Friday, 28 August 2015

Friday Quiz 11 Guest Quiz

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Here we go with a  Friday Quiz with a difference, Roy from RoyW's Hobby Blog hope you all will enjoy the challenge.

Q1: In 2002, which country did the British Royal Marines accidentally invade during a training exercise?

Q2: What mishap befell the city of Nagasaki during the launching of the Japanese warship Musashi, in 1940?

Q3: What was the Diet of Worms?

Q4: What was the name of the Duke of Wellington's horse, that he rode at the Battle of Waterloo?

Q5: Which American athlete won four gold medals [100 metres, 200 metres, long jump and 4x100 metre relay) during the 1936 Summer Olympics in Berlin, Germany?

I should have the answers sometime over the weekend, I will be having a crack at these too.

A big thanks to Roy, a great set of questions and here are the answers

1: In 2002, two dozen British marines on a training exercise stormed a beach they mistakenly thought to be in Gibraltar. As it turned out, they came ashore on a beach resort in La Linea, Spain instead. The marines only realized their mistake after the locals and two policemen informed them they were in the wrong place.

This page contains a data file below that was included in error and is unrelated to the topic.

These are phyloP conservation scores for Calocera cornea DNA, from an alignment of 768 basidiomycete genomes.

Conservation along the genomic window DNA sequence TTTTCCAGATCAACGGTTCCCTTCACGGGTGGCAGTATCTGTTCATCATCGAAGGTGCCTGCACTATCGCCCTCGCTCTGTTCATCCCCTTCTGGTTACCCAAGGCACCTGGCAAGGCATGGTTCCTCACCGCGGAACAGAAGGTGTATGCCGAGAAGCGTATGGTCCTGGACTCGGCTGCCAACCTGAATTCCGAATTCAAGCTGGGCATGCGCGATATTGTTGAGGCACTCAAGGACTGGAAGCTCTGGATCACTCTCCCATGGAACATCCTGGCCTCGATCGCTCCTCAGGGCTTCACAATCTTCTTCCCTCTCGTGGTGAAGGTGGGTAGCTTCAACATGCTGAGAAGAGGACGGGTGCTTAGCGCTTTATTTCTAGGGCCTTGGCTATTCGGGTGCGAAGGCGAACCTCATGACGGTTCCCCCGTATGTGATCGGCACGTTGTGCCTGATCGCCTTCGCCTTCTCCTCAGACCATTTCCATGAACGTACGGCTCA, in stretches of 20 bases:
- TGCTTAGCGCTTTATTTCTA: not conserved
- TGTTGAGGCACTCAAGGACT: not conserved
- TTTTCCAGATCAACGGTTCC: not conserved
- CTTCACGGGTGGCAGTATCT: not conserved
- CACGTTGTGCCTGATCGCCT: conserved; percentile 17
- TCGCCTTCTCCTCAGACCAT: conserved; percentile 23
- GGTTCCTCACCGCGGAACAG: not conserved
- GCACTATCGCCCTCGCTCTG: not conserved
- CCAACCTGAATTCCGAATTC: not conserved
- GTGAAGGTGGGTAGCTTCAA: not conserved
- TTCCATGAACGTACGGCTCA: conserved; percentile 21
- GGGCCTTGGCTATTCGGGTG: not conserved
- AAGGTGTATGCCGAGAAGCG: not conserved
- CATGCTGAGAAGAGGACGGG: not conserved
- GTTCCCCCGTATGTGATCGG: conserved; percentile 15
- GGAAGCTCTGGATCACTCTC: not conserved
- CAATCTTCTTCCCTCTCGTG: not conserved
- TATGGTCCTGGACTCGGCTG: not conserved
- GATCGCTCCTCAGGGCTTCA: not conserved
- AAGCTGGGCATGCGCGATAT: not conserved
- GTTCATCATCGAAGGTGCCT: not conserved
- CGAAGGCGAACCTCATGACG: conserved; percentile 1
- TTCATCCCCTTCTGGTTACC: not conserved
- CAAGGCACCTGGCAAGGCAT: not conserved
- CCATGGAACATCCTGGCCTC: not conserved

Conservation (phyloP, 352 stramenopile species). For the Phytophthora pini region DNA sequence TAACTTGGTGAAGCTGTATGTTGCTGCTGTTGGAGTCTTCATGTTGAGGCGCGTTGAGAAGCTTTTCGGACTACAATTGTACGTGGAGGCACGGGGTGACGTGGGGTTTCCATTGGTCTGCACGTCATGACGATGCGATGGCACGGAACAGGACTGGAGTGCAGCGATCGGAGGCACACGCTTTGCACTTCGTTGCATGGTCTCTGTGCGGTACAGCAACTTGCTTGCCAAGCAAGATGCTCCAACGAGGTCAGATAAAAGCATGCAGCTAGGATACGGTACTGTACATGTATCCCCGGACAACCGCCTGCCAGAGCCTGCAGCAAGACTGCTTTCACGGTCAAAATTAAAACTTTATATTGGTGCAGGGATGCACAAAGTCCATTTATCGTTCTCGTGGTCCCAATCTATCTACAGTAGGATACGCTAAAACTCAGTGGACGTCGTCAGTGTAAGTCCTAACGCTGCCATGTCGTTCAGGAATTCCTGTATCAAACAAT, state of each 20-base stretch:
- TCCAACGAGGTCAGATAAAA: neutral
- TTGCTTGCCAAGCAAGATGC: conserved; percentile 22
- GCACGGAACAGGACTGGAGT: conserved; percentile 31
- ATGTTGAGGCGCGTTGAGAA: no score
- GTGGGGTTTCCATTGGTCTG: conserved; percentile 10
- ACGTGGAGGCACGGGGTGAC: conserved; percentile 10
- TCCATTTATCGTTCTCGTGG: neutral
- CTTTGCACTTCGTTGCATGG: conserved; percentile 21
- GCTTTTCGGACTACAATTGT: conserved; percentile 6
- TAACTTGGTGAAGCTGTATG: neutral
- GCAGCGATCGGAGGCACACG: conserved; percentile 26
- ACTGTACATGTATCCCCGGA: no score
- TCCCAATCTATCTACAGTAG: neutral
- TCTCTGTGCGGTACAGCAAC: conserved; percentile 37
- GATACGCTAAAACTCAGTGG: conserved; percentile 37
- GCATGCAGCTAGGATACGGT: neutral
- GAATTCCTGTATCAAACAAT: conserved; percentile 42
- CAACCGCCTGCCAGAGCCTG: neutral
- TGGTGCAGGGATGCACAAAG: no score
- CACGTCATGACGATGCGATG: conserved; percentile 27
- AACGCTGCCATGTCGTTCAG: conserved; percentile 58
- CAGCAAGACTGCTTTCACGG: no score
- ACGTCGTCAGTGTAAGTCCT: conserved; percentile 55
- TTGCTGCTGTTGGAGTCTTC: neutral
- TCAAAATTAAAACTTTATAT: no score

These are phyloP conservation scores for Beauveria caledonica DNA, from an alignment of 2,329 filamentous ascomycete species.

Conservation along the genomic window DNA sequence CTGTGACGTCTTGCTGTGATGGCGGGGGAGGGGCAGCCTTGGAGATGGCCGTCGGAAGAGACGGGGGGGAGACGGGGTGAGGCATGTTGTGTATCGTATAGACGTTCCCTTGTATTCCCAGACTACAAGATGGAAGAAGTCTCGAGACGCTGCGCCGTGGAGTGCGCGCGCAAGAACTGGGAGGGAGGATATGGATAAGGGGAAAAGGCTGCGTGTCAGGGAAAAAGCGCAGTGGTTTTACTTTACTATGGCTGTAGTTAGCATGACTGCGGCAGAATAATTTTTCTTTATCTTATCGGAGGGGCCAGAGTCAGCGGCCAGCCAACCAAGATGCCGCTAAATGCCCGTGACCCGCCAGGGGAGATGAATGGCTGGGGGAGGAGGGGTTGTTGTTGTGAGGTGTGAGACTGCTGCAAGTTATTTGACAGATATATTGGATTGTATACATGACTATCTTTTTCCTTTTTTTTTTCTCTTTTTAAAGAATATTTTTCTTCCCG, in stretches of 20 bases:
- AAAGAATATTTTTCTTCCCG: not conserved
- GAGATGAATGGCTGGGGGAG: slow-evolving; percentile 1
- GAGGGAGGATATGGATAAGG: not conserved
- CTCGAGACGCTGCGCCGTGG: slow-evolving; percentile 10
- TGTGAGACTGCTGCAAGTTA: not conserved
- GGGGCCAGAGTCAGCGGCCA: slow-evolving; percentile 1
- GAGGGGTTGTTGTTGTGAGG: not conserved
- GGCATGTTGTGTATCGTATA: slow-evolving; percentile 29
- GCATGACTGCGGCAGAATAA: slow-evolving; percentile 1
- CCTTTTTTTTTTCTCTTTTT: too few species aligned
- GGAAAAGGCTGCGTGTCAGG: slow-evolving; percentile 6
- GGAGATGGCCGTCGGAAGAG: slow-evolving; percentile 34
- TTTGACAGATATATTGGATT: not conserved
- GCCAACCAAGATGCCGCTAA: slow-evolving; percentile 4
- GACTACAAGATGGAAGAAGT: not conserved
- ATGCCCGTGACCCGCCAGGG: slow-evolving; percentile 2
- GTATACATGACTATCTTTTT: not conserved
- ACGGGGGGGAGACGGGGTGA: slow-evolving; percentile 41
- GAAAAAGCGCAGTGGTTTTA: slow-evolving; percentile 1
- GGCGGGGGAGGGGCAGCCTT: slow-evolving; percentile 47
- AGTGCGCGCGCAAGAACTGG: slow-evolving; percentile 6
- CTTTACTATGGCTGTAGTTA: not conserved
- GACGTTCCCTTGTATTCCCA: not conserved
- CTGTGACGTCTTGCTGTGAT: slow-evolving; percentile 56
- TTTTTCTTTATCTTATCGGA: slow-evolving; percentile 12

The British later attributed the incident to bad weather and apologized for their error, a gesture which Spanish officials graciously accepted. In a parting shot, the locals wryly pointed out that Gibraltar shouldn't be hard to miss since it had a 426-meter (1,400 ft) tall rock for a landmark. 
To be fair to the British, they weren't the only ones who mistakenly invaded a country. The famously defense-minded country of Switzerland also accidentally invaded its tiny neighbor Liechtenstein—not just once but three times. They even had to compensate Liechtenstein once when Swiss soldiers caused a forest fire.

2: Due to it's massive size and weight, the Musashi unintentionally flooded parts of  the city of Nagasaki during its launch in November 1940. The process of lowering the huge ship into the water caused a meter-high (1.2m to be exact) tsunami that flooded the surrounding residential areas and capsized nearby fishing boats. 
Owing to the secretive nature of the launch, the Japanese military kept the flooded residents from leaving their homes. Fortunately for them, no further mishaps plagued the rest of the ship’s construction, which finally finished in August 1942. 

3: The Diet of Worms, of 1521, was an imperial council that was convened to decide the fate of Martin Luther. It was held in Worms, Germany. The Holy Roman Emperor, Charles V, presided over the diet.

4: Copenhagen (1808– 12 February 1836).